By: Brandon Dixon, Director, Communications
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The success of “Black Panther: Wakanda Forever” at the end-of-2022 box office sparked a question at Stagwell: “When is Black Futures Month?” Brands flocked to the marketing table for the Black Panther sequel, and for good reason: in a 2020 study from National Research Group 52% of Black Americans selected the original film as the “best example of representation and inclusion” in American entertainment. But, marketers still rely too much on Black History Month as the main chance to elevate Black stories.
The success of “Wakanda Forever” shows we should focus on Black futures, not just history, in our marketing efforts. As brands and entertainment converge, how can we drive complex representation for Black consumers and tap into growth opportunities?
Despite an increase in Black characters and stories in mainstream media, authentic and complex representation is still lacking. 91% of Black Americans still see negative stereotypes as a top pain point. Brands can challenge these narratives through speculative storytelling and Afrofuturism, offering new contexts for Black characters.
Investing in sci-fi, fantasy, or superhero genres can be a potential goldmine for brands. The 2020 National Research Group study shows Black Americans praised “Black Panther” and “Black Lightning” as the best examples of authentic Black representation in American media. These two shows showcase the potential growth in futuristic, fantastical genres that bring Blackness to the masses. The study also found that 77% of American consumers and 85% of Black Americans find Black content in a futuristic setting appealing.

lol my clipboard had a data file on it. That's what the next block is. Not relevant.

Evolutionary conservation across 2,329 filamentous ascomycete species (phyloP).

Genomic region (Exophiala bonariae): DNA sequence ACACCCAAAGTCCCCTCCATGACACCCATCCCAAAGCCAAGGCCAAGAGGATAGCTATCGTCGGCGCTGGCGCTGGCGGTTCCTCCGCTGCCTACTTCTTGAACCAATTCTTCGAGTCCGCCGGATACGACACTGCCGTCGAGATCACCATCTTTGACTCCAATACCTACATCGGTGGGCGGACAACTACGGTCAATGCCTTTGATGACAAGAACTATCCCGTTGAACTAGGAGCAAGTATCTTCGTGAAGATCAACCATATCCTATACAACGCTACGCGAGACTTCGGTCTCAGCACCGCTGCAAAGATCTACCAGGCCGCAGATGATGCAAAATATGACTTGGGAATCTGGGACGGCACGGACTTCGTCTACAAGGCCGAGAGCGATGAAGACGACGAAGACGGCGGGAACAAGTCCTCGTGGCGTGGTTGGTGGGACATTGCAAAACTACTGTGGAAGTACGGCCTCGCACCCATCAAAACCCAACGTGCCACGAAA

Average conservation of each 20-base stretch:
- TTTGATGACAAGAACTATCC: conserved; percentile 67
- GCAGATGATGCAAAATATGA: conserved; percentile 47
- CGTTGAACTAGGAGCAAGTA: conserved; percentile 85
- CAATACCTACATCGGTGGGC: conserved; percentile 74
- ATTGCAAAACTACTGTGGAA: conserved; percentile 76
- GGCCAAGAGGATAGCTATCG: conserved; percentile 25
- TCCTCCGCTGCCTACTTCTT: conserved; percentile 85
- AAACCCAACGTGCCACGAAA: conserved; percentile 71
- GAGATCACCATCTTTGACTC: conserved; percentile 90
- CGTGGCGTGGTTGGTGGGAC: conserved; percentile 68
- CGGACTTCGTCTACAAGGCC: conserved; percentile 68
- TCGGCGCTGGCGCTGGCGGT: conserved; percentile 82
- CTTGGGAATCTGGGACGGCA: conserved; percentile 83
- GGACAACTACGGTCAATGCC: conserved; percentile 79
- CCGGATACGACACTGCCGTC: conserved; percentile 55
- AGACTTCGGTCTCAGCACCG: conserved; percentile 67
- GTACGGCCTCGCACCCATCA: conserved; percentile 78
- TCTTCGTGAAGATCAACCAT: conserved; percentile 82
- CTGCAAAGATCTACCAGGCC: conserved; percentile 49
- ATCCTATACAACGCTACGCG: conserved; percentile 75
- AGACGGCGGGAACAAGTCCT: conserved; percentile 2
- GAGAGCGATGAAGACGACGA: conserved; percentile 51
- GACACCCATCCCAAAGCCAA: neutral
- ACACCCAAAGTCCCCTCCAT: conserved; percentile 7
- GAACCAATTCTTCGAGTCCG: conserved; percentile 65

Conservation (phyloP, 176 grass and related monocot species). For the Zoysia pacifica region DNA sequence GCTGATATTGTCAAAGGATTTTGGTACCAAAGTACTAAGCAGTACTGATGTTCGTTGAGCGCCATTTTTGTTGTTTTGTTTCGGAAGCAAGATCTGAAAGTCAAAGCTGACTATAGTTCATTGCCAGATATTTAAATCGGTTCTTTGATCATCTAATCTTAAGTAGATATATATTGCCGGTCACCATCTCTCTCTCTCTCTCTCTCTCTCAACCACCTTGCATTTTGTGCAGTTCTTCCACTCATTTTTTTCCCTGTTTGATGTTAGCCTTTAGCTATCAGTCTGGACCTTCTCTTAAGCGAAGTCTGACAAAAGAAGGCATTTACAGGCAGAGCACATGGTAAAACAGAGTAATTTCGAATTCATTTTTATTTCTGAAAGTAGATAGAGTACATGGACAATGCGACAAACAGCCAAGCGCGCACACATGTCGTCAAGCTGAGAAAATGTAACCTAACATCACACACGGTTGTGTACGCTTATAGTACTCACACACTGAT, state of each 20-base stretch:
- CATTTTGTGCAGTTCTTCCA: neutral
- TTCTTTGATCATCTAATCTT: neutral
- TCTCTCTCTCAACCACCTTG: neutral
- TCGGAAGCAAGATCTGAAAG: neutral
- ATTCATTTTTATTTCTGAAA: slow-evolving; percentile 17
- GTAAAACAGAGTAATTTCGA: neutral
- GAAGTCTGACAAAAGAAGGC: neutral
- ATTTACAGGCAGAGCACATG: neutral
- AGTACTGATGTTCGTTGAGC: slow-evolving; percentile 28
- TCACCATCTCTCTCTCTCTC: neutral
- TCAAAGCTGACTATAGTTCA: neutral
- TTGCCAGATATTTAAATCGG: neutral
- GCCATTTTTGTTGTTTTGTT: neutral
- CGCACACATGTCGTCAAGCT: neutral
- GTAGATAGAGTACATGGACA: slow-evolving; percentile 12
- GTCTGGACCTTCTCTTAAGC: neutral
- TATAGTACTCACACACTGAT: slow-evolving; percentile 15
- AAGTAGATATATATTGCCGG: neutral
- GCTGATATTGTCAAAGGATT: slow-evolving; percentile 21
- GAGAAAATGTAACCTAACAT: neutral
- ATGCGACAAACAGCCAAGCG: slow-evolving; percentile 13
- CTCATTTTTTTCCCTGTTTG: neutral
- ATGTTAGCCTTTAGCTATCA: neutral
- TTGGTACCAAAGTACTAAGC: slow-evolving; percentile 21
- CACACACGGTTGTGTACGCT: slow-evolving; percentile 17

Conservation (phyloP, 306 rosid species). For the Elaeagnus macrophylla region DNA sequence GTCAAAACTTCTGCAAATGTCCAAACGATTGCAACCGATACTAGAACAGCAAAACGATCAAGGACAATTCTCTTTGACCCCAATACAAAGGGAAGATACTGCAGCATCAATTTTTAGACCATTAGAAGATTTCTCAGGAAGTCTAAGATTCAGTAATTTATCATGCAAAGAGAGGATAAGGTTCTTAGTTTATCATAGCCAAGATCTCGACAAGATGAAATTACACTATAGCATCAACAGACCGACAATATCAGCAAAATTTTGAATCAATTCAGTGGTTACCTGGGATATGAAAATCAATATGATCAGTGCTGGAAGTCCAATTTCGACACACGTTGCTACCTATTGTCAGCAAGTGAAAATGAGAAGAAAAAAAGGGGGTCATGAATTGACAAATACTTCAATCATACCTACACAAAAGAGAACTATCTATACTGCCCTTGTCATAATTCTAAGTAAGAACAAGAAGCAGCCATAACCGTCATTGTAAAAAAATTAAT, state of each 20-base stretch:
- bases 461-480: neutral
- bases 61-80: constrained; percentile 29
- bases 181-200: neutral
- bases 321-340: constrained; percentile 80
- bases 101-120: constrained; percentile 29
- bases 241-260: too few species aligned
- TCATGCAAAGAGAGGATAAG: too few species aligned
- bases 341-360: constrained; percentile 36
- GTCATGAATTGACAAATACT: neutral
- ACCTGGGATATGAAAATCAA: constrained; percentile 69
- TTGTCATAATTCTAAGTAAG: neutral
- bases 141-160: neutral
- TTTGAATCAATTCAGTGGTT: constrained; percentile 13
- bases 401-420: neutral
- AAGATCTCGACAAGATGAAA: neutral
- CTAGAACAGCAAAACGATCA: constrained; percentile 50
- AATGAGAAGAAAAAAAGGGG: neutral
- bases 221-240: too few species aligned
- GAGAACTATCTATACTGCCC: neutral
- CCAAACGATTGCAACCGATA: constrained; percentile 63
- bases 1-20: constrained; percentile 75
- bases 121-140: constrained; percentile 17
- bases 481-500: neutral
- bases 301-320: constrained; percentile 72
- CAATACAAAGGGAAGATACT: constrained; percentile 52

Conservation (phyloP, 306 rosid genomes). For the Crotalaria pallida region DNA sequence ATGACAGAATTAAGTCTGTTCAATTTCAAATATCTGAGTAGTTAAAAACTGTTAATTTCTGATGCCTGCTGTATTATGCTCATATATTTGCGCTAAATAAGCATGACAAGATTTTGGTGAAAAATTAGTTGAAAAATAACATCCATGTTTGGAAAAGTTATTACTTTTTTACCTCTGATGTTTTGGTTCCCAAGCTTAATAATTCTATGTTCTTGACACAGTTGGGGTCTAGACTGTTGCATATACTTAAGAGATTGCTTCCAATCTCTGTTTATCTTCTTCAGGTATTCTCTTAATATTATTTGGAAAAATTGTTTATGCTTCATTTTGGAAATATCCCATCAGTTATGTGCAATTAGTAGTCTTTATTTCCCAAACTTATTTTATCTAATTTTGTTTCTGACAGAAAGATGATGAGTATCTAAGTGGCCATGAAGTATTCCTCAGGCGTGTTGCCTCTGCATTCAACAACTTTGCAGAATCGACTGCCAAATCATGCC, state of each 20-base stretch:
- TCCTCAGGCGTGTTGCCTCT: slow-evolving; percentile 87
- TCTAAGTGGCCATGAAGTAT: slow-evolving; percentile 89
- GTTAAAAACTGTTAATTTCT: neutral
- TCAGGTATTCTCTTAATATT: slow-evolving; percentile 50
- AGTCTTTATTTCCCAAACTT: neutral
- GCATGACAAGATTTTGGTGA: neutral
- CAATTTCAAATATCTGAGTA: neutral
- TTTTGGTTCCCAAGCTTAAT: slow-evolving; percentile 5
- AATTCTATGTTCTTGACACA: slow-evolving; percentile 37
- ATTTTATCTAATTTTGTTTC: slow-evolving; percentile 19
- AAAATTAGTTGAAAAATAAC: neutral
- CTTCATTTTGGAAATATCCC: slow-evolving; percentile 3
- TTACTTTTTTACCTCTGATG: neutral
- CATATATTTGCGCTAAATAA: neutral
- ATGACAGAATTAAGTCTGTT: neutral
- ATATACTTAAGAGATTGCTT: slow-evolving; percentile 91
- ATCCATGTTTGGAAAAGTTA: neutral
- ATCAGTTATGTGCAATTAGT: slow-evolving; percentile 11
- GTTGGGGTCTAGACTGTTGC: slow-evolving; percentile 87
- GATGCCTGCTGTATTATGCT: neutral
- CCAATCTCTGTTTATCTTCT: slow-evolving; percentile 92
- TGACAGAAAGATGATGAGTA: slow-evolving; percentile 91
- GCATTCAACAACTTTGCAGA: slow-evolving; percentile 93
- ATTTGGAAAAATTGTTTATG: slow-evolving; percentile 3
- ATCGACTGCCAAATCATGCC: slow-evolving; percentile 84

Brand creativity that only mines the past for visions of Blackness may dwell on traumatic storylines. Joy exists in the past, but clumsy brand storytelling often leads to the platforming of the same recurring stories about Black oppression. If brands can build Future narratives in concert with Black creatives and think expansively about the potential forms Blackness might take in the future, we’ll see more stories of Black joy and transcendence enter the mainstream.
Potential for Transformation
Ninety-one percent of consumers are confident in the ability of media to influence society, per the 2020 National Research Group study cited above. As brands blur the line between Hollywood and Madison Avenue with branded entertainment, future-leaning visions are the way forward to connect meaningfully with Black consumers.
Let’s use Black Futures Month to challenge our brands to think about what’s next.
What kind of Black Future can your brand imagine, and help create?
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